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Math Help - cartesian coordinates

  1. #1
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    cartesian coordinates

    1. Points A, B and C are the three vertices of a triangle in 3D space (Cartesian coordinate system). It is known that
    AB = (3,6,1) BC = (0,-7,-4) CA = (-3,1,3)
    (a) Is triangle ABC a right-angled triangle? Justify your answer.
    [Note: A right-angled triangle is a triangle with one 90o internal angle.]

    The Cartesian coordinates of Point A are (3, 4, 1).
    (b) What are the Cartesian coordinates of Point C?
    (c) Find a vector that is perpendicular to the plane that contains triangle ABC.

    Another point, Point D, is in the same 3D space such that the vector is perpendicular to the plane that contains triangle ABC.

    (d) Given that AD = (34, a, b), determine the values of a and b.
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  2. #2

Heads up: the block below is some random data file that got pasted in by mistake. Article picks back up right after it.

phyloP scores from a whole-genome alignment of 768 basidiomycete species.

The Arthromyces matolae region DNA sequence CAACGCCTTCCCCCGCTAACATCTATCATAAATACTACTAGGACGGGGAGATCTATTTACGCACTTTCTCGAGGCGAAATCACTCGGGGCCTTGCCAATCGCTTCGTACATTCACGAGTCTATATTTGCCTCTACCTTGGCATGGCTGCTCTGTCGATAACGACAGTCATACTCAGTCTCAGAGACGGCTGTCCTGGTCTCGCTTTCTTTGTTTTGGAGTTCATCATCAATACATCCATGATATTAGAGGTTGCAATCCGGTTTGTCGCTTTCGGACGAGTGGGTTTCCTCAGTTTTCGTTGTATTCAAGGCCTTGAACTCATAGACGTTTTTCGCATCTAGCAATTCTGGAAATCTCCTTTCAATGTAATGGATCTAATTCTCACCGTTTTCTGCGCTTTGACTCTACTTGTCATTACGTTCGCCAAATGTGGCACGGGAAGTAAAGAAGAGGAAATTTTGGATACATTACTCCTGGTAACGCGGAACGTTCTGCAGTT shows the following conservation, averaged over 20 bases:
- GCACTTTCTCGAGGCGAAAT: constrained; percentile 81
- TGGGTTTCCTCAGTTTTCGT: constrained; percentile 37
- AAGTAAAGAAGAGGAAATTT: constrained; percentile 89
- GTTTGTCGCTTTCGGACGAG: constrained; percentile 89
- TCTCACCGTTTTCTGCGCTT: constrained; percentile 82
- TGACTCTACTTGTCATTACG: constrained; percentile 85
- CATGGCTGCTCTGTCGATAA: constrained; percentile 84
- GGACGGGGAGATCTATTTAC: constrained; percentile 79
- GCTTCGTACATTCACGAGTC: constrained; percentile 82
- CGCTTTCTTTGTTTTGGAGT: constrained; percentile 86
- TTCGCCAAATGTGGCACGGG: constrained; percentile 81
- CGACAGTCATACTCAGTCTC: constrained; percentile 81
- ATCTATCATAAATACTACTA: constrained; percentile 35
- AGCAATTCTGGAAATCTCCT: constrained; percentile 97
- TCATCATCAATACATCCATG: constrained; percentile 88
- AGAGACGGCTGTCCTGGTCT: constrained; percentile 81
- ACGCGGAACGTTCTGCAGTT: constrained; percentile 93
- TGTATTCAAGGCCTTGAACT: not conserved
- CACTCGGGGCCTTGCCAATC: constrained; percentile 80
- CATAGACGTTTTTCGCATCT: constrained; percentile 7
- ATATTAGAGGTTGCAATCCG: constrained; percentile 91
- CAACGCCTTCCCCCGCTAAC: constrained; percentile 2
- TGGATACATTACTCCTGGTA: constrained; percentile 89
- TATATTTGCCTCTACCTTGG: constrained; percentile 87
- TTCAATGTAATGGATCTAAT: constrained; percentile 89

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    Hello, dorwei92!

    I must assume that this is a vector problem.

    Here's the first part . . .


    1. Points A, B, C are the three vertices of a triangle in 3-space.

    It is known that: . AB = \langle3,6,1\rangle,\;\;BC = \langle0,-7,-4\rangle,\;\;CA = \langle-3,1,3\rangle

    (a) Is \Delta ABC a right triangle? Justify your answer.
    Consider the lengths (magnitudes) of the three vectors:

    . . \begin{array}{ccccc}|AB| &=& \sqrt{3^2+6^2+1^2} &=& \sqrt{46} \\<br />
|BC| &=& \sqrt{0^2 + (\text{-}7)^2 + (\text{-}4)^2} &=& \sqrt{65} \\<br />
|CA| &=& \sqrt{(\text{-}3)^2 + 1^2 + 3^2} &=& \sqrt{19} \end{array}


    We find that: . AB^2 + CA^2 \:=\:BC^2

    . . That is: . (\sqrt{46})^2 + (\sqrt{19})^2 \;=\;(\sqrt{65})^2 \quad\Rightarrow\quad 46 + 19 \:=\:65

    Hence, the three sides satisfy the Pythagorean Theorem


    Therefore, \Delta ABC is a right triangle.

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